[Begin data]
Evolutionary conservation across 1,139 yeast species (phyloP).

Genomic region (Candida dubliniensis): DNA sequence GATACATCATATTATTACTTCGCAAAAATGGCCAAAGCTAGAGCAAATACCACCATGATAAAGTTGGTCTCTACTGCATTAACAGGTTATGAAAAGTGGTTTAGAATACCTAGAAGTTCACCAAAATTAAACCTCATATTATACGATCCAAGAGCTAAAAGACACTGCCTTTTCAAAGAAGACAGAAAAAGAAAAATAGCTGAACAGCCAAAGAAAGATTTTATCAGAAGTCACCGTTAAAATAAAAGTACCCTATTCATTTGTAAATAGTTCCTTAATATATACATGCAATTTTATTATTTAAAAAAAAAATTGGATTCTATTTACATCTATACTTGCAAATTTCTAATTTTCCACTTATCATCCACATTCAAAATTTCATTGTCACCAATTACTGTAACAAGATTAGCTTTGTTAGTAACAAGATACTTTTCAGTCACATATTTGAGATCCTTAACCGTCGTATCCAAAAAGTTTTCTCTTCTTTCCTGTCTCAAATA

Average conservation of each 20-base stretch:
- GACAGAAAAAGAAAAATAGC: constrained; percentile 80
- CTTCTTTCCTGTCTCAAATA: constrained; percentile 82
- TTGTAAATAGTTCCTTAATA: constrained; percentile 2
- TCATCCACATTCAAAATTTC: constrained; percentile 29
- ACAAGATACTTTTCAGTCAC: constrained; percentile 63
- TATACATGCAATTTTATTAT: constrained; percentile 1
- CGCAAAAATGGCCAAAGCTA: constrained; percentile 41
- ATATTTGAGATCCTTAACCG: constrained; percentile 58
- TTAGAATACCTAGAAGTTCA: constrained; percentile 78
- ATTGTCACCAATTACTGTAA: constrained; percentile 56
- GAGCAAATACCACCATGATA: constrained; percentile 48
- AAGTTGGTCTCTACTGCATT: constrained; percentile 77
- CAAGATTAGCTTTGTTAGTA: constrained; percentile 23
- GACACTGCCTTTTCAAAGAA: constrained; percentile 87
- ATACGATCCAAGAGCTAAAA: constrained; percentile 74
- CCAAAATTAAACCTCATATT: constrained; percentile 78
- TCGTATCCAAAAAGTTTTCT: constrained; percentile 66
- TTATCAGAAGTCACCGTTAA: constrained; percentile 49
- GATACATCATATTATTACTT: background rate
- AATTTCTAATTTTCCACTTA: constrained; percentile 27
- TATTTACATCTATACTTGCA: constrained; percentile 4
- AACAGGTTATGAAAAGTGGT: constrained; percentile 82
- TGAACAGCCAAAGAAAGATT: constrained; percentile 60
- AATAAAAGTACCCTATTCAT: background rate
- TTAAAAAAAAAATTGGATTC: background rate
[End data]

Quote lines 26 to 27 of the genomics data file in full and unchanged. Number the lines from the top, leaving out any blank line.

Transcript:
- TGAACAGCCAAAGAAAGATT: constrained; percentile 60
- AATAAAAGTACCCTATTCAT: background rate